Rayless Among the Rocks

After my recent posting of Gaillardia aestivalis and the white variety known as Winkler’s Gaillardia (G. aestivalis var. Winkleri), several readers commented on the pleasing structure of the ball-like seed heads.

Another Gaillardia species, G. suavis, is ball-like from the beginning. Known for its sweet scent and generally missing the ray flowers that mark other members of the Asteraceae, the variously-named fragrant Gaillardia, pincushion daisy, or perfume balls, is common along roadsides in the Texas hill country.

The disk florets that form the pretty round flower tend toward a reddish brown, interspersed with numerous stiff bristles. All of these were found on open, dry hillsides in Medina and Kerr counties, thriving in the gravelly soils.

This especially vibrant example reminds me of the fruit of the buttonbush, another ball-shaped bloom.

I’ve yet to find any fully-developed, fluffy seedheads of these flowers, but perhaps this will be the year.

Comments always are welcome.

Sunnyflowers

 

Specifically established and managed to provide native coastal prairie habitat for the endangered Attwater’s prairie-chicken, the 10,541 acre Attwater Prairie Chicken National Wildlife Refuge is home to a wealth of other birds and plant species.

Driven away from the coast by a wealth of newly hatched and unbearable mosquitoes, I decided on Saturday to make a first visit to the refuge. Yesterday’s relatively long drive was worth it; the entire refuge was aglow with a variety of sunflowers, partridge pea, bitterweed, and a yellow ‘something’ that I’ve not yet identified.

From my vantage point on one side of the refuge’s lake, this flower-covered bank — no doubt a combination of species — shimmered in the high noon sunlight; its reflection in the water was lagniappe.

 

Comments always are welcome.
As always, you can click on the image for a larger and more detailed image.

Cotton Country

Snake-cotton (Froelichia floridana)

 

Growing up in corn country, I’d always thought of Texas as cattle country. In truth, cotton has been nearly as important to the state, from battles waged over the product during the Civil War to the economic benefit provided by bales leaving Galveston’s wharves.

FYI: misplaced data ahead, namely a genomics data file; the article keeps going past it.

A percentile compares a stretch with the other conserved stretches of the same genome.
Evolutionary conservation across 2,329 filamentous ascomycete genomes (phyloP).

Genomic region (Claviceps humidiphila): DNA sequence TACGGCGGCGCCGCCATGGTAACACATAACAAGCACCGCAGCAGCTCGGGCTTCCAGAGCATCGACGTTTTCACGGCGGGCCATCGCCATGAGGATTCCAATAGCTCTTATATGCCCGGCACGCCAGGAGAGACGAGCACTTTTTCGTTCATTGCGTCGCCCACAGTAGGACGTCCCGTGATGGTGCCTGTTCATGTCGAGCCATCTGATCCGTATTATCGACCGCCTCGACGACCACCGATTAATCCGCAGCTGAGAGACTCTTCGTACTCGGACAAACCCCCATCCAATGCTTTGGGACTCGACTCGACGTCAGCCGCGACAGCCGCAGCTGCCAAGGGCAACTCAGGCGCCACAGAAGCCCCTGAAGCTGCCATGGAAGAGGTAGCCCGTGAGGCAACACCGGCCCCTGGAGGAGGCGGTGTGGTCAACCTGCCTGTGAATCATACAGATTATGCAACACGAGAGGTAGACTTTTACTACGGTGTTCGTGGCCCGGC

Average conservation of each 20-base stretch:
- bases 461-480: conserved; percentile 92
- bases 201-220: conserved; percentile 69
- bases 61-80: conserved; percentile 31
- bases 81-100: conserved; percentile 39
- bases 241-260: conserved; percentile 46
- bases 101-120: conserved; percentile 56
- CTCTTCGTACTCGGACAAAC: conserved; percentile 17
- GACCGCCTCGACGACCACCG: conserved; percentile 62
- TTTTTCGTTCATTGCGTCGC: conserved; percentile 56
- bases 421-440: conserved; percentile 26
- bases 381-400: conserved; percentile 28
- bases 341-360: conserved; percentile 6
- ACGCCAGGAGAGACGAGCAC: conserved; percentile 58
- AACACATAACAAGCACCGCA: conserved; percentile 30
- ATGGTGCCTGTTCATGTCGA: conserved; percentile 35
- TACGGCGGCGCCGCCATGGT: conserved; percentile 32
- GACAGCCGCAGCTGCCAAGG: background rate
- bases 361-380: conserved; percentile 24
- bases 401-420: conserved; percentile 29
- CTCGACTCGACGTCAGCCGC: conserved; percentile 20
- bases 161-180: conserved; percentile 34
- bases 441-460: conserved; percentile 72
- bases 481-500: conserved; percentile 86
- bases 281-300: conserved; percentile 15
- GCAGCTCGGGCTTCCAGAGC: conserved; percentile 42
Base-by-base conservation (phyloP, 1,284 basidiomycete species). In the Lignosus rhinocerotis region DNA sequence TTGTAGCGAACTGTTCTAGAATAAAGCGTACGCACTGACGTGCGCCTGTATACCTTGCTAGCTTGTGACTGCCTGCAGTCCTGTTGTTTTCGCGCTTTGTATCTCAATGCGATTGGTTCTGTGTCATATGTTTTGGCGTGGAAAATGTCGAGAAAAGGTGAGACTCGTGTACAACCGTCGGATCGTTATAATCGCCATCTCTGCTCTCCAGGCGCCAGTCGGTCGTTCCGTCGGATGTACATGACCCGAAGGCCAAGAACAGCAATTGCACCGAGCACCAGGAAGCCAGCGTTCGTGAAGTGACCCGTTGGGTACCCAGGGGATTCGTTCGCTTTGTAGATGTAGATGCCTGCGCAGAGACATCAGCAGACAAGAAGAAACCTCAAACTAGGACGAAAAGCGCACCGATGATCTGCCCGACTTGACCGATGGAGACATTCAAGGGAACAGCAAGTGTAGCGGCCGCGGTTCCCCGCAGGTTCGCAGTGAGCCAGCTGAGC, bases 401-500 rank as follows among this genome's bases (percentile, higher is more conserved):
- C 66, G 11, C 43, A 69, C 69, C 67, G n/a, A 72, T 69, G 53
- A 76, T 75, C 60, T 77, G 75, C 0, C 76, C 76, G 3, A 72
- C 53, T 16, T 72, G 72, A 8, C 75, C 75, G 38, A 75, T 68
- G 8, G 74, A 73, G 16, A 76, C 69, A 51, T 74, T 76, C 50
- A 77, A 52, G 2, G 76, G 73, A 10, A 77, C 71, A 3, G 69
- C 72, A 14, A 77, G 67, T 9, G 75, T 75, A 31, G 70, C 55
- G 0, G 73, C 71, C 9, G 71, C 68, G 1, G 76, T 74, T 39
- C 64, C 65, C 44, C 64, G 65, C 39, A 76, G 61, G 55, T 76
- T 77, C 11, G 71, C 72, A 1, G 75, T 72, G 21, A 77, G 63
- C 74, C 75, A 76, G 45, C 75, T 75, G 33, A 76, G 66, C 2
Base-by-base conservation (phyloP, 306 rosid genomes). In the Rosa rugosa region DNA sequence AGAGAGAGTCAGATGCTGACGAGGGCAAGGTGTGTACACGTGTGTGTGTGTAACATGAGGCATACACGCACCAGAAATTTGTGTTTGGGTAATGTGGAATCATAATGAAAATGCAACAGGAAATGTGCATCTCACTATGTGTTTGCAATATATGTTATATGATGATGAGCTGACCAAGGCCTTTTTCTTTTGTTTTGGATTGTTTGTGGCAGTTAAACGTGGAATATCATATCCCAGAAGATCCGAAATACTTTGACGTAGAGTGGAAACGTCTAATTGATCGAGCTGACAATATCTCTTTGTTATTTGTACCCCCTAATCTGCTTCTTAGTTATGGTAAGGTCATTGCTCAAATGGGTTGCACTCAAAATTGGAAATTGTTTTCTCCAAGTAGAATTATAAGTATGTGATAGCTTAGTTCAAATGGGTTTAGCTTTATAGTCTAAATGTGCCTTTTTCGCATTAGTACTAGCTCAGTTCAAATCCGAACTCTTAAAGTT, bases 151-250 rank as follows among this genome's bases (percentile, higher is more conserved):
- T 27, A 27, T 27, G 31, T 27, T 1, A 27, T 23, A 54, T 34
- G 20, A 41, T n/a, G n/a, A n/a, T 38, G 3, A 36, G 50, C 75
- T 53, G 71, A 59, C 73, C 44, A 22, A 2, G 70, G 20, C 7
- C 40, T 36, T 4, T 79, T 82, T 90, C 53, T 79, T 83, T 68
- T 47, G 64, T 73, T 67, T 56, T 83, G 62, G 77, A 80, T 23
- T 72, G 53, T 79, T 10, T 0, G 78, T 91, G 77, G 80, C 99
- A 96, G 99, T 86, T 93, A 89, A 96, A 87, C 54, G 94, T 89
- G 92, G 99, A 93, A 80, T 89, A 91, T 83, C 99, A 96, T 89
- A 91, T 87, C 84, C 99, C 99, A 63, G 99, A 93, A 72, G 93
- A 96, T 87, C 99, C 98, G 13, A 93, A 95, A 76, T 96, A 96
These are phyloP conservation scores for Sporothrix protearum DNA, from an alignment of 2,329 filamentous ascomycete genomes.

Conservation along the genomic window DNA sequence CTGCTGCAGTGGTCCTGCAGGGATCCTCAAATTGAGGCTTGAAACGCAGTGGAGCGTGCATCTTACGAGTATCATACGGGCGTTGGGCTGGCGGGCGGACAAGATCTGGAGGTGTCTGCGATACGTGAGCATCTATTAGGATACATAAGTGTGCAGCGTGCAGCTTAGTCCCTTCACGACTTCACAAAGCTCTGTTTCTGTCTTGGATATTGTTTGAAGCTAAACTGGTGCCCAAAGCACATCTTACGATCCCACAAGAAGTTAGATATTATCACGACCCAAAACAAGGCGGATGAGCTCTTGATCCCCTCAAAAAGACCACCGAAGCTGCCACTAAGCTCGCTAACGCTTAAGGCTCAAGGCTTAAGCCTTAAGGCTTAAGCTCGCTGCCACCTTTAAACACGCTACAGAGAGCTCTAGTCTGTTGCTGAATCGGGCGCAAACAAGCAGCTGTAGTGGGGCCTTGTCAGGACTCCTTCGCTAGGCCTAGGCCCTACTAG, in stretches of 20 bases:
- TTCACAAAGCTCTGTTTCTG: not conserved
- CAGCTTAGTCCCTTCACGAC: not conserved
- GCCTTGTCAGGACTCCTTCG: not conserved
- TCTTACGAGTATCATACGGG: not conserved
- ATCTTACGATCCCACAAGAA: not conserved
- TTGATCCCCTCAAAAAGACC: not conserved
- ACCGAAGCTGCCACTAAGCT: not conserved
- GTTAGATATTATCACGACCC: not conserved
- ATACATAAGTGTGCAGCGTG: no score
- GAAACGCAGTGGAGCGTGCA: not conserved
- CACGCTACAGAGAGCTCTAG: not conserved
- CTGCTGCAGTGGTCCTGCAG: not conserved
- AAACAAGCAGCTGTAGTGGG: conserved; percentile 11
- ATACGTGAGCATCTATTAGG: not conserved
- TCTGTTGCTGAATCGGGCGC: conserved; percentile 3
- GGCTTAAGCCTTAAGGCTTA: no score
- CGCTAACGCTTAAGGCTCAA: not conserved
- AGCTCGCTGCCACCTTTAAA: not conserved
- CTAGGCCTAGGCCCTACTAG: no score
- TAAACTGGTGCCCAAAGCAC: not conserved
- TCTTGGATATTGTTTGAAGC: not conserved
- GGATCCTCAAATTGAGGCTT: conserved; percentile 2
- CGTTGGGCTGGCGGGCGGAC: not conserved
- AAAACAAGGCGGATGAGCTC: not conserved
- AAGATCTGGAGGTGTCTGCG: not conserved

Even today, cotton fields abound — in the Panhandle, in west Texas, throughout the midcoast — and cotton has become part of the culture. To favor something is to ‘cotton’ to it. To be secure, financially or otherwise, is to be ‘in tall cotton.’ One of my customers once named his post-retirement sailboat High Cotton, and I’ve danced more times than I can count to the “Cotton-Eyed Joe”.

Recently, I met another bit of Texas cotton: snake-cotton, a member of the Amaranth family known scientifically as Froelichia floridana: a tribute to German botanist Josef Aloys Frölich. Given the plant’s preference for full sun, dry conditions, and sandy soil, its appearance at the edge of a service road at the Roy E. Larsen Sandyland Sanctuary wasn’t surprising.

Its tiny, conical flowers emerge in a tight spiral, but they soon swell to become shaped like a short vase with a short narrow neck. There are no petals; the orange stamens and style are contained within the neck of the ‘vase.’

Blooms become densely woolly or cottony, giving the plant one-half of its common name. Why it’s called ‘snake cotton’ is more mysterious. While it might be that snakes commonly were found in the same area as the plant, it’s just as likely that the development of the plant itself led to the name. Young plants have short, erect spikes of blooms. As the plant ages, the spike elongates, adding weight to the stem and ‘snaking’ it down toward the ground.

Whatever the source of the common name, it’s a fascinating plant that rewards a second, closer look.

 

Comments always are welcome.